that the sheriff shall not defer acceptance for incarceration all persons
under sentence for or charged with violent or assaultive crimes, sex
offenses, escape from prison or jail, controlled substance offenses, or
Jail overcrowding is a critical public safety issue. We need
immediate, temporary solutions as well as a long-range plan. The Board of
Commissioners and Mr. Guenzel have left me with no option but to take
court action to protect the citizens of Washtenaw County. I am deeply
concerned that jail overcrowding has become another political football. I
will do everything in my power to keep the citizens of Washtenaw County
Daniel J. Minzey, Sheriff
Yesterday, Bob Guenzel distributed the following letter in
It has come to my attention that Sheriff Dan Minzey has sent out a
FAX/IMPORTANT NOTICE to area officials concerning the latest mandated
emergency overcrowding at the Washtenaw County Jail.
I am attaching two Updates that I've written for employees in the last
few days concerning this and other matters. I've also made them available
on our public web site as
it has become clear that Mr. Minzey has widened the scope of his
The Updates speak for themselves, but I would like to add some information
by way of refutation, and for more complete understanding of the breadth
of these falsehoods and what I can only deem self-promotion at the expense
of the truth.
For more than three years, and I think I can speak for the Board of
Commissioners on this point, we have poured our hearts and souls into
finding a way to increase the size of the jail, easing overcrowding.
We have put forth dozens of ideas and initiatives, and at almost every
juncture, Sheriff Dan Minzey, the person one would think could gain most
from our efforts, has been either a non-participant or an active
What is striking about the Sheriff's most recent message to local
officials is that he is repudiating the one instance in which he was on
the same page with the Board of Commissioners and with me by presenting
a joint recommendation, passed as a Resolution at the June 7th, 2006 board
meeting, to phase out the boarding of inmates at facilities in other
The Sheriff made a strong presentation about facing the options of 1)
Continuing to board out inmates as needed, 2) capping the number of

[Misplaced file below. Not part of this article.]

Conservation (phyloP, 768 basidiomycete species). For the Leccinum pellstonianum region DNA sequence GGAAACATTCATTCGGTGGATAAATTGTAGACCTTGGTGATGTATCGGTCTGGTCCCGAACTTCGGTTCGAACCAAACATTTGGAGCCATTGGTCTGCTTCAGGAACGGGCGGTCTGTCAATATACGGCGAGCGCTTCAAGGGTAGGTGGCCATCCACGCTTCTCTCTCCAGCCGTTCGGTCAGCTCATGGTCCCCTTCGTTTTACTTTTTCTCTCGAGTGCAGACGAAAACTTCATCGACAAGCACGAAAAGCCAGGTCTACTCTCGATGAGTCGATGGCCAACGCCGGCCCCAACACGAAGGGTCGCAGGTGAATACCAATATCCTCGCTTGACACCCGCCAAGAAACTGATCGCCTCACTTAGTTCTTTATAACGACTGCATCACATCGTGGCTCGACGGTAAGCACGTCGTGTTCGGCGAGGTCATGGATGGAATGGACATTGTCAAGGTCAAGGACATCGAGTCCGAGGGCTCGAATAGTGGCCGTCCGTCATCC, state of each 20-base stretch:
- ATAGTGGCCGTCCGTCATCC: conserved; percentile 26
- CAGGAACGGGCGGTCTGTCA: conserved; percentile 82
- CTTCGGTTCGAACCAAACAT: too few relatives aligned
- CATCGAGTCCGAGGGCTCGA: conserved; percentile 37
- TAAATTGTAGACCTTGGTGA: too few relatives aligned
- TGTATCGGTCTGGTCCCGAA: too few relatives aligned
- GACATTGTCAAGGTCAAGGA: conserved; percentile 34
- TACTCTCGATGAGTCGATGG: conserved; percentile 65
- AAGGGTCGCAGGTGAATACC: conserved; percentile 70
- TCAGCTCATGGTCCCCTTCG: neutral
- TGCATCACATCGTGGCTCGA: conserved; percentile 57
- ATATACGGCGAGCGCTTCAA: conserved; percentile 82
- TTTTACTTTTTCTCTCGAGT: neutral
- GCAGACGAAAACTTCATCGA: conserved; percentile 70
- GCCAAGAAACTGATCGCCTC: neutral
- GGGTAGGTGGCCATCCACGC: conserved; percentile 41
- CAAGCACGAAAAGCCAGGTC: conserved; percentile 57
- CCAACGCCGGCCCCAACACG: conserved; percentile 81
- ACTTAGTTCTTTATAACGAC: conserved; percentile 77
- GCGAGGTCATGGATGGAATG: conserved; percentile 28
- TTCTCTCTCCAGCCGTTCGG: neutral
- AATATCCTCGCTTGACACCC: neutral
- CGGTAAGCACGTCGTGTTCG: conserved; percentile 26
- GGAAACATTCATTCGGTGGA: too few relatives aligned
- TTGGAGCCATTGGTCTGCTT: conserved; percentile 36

boarded inmates; 3) ceasing immediately the boarding of inmates or 4)
phasing the boarding of inmates. Sheriff Minzey gave his opinion that
boarding inmates should be phased out with the end of terms for those then
presently incarcerated at other jails.
Phasing out the practice of boarding out inmates was to be part of
fixing the system of incarceration here in Washtenaw County. The Sheriff
has been aware of many ideas and legal options that are now standard
policy for other county jail facilities with similar overcrowding
problems, and yet none has been implemented by this County.s Sheriff in
anticipation of ending the boarding of inmates at external facilities, as
he recommended in June.
- "Good Time" — Allows for the reduction of jail time due to good
almost every sheriff in the state of Michigan, approved by the Court a
year ago — NOT IMPLEMENTED.
- Work Release programs — NOT IMPLEMENTED.
- The County's practice of holding all court-ordered misdemeanants
- Various methods of bond reduction at time of booking &mdash NOT
- Expedition of prison-bound inmates who languish in the jail where they
should no longer be after sentencing — NOT IMPLEMENTED.
- A systematic review of offenders who may have warrants in other
counties that could be sent to those counties or dismissed outright
— NOT IMPLEMENTED.
Add to the list, Under Michigan Statutory Authority, the Sheriff has
one major option to solve overcrowding that he refuses to take — a
30% reduction, across the board, of inmate [sentences] during an
Unfortunately, all that we're seeing during this emergency is more
posturing and prevaricating from the Sheriff — and more time
Please feel free to contact me with your questions or concerns on this
Right now, the county board is backing Bob Guenzel in this. But three
of the board incumbents were defeated in the recent primary. Presumably
the three townships are waiting for the new board to change course and
restore the county subsidy for police services.
I attended previous workshops on jail overcrowding along with the
sheriff, judges, commissioners and so on. Many different measures were
discussed, but the only one which could provide instant relief was the
sheriff's statutory authority to reduce sentences across the board by up
General support was voiced around the room for this option for dealing
with overcrowding emergencies, as opposed to the very costly outbedding of
prisoners. I do not understand why Dan Minzey isn't using it.
Update, Sept 4: More background, and lively discussion, at Arbor
showdown: Minzey sticks to the fax.
....Posted by Lawrence Kestenbaum —